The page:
The stakes are just too high for tenants and families seeking a safe and affordable place to live. Rejecting a tenant because of how they pay their rent is humiliating experience with dire consequences, leaving many with few or no other housing options.

Unfortunately, many New Yorkers don’t know they are protected by the Law, which is why the commission is hosting its Fifth Annual Fair Housing Symposium this week to educate people their rights and how to file a claim when they experience lawful source of income discrimination and tenant harassment. The commission also just released this fact sheet on housing voucher discrimination to clarify protections.

Everyone in this city deserves a place to live. Tenants who receive government assistance just want a roof over their head like every other renter in this city. We can and must do better to ensure that every New Yorker in need of housing can access it. It’s the law, but it’s also the right thing to do.

* * * *
Carmelyn P. Malalis is the Commissioner and Chair of the New York City Commission on Human Rights, the agency charged with enforcing and educating on the New York City Human Rights Law.

If you or someone you know experiences or witness discrimination, call 311 and ask for Human Rights or the Commission directly at 718-722-3131. Learn more about source of income discrimination at nyc.gov/fairhousingNYC.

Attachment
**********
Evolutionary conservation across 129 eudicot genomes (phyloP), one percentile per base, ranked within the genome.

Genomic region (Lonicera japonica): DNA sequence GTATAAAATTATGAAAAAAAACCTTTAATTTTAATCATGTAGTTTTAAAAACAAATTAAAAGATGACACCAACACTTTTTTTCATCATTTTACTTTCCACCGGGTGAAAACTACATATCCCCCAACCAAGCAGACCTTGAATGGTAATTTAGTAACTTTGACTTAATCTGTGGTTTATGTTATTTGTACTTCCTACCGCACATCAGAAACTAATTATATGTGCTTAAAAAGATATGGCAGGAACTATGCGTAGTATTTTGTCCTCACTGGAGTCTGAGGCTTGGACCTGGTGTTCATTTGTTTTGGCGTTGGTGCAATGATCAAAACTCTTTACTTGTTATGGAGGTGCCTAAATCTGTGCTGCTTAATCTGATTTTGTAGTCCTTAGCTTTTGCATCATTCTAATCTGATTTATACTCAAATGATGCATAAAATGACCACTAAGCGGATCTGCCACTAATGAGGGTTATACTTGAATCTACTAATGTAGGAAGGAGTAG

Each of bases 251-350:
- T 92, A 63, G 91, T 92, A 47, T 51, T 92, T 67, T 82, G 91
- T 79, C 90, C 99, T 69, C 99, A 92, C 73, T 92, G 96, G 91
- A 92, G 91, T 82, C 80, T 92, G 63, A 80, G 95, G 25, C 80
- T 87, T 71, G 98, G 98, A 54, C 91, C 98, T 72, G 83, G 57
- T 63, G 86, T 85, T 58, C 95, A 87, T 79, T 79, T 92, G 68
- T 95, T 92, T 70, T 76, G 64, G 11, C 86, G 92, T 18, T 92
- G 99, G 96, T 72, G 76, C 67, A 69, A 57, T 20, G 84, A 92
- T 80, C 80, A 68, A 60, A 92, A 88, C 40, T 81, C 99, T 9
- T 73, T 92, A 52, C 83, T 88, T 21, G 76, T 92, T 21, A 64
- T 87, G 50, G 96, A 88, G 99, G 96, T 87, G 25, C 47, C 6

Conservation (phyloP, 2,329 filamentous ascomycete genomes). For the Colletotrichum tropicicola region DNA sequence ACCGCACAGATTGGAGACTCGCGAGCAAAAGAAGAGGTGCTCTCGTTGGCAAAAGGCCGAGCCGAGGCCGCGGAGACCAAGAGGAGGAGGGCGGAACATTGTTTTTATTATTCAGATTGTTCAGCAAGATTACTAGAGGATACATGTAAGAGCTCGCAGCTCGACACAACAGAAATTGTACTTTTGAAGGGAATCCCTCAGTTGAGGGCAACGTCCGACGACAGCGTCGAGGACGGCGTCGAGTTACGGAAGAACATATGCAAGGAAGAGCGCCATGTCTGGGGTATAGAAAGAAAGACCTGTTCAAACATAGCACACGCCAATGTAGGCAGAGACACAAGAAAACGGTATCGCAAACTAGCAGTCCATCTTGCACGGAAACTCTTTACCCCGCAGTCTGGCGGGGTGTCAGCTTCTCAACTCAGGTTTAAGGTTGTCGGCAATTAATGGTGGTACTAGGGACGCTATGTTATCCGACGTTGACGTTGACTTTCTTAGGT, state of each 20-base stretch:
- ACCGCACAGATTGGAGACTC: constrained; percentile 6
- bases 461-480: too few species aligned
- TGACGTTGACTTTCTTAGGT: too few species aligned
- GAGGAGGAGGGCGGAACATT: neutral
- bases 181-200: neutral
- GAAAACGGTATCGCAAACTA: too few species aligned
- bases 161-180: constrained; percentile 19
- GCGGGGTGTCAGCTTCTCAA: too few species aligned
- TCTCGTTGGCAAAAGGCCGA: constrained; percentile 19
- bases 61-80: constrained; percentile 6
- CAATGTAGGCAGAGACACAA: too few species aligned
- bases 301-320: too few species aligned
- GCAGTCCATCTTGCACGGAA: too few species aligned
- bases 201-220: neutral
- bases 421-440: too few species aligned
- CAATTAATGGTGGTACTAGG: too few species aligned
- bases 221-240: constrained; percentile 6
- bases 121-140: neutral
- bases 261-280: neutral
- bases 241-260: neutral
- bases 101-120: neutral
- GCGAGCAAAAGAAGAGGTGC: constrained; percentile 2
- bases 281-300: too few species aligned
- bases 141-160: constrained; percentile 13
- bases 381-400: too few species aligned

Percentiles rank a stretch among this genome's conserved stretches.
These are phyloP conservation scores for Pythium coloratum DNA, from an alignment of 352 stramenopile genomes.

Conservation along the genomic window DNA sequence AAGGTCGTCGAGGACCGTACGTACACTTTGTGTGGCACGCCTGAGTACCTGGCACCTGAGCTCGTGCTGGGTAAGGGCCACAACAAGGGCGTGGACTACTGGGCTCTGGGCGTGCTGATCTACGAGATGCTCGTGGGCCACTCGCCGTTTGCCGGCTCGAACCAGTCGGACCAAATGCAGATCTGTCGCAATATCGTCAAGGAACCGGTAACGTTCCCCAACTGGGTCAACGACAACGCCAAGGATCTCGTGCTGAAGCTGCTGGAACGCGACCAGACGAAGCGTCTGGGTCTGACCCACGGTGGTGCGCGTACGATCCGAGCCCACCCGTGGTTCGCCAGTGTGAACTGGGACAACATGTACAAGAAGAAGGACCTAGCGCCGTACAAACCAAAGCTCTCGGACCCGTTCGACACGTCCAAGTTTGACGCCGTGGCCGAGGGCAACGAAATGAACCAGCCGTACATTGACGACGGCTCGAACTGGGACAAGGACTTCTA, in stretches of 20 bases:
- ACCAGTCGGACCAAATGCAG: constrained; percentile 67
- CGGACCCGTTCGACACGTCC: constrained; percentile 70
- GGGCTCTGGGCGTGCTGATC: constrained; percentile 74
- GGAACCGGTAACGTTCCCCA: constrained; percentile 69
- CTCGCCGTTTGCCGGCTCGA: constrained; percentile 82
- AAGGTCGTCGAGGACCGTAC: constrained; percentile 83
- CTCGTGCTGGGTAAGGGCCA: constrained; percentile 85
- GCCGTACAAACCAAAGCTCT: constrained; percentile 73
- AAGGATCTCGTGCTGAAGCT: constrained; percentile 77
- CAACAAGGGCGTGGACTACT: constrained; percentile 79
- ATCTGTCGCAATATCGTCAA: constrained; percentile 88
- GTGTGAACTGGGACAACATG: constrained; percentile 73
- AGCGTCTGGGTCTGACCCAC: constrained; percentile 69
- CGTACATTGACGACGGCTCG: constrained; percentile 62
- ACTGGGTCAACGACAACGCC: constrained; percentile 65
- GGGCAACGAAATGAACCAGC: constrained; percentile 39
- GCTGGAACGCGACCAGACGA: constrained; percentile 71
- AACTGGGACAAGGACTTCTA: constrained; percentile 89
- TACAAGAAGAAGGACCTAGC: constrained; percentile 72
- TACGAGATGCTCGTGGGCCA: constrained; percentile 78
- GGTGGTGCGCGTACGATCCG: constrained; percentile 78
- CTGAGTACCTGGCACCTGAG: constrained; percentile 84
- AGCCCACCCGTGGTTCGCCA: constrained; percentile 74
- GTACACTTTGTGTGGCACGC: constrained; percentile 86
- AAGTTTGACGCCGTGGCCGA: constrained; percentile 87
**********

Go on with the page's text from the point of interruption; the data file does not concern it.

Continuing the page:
2 thoughts on “CityViews: Tenants with Housing Vouchers Deserve a Roof Over Their Head

  1. The current Administration and Republicans in Congress have no intention to continue using taxpayer dollars to pay people’s rent. HUD funding has been cut every year since 2005, have none of these voucher people paid attention to that? Currently the government is running on continuing resolutions, so everything is on 2016 numbers. They are not even working on a 2017 budget and President Trump released his 2018 budget which will cut 6 billion from HUD next year. Housing Authorities in Texas and other states are already rescinding vouchers as I write this. There will not be any new funding for vouchers, in fact Section 8 probably won’t even exist in four years. This is the reality, if you don’t have a voucher, you are never going to get one, if you have one, you have a very good chance of losing it withing a year. Landlords are not accepting them because they don’t want their properties filled with people who can’t pay the rent if their voucher is rescinded, and can you blame them. Make some backup plans people, because its the end of the line for Section 8 and HUD

    • This story has two sides. Although I feel for the two people in the story, I knew someone who kept getting new apartments with her Section 8. She would like in the apartment and not pay her share of the rent (because section 8 didn’t pay the whole thing). She would end up getting evicted every time. She would end up in the shelter system and then get another apartment and the same thing would happen. It costs the landlords money to take people to court to evict them. In a way I don’t blame them. There has to be a better way.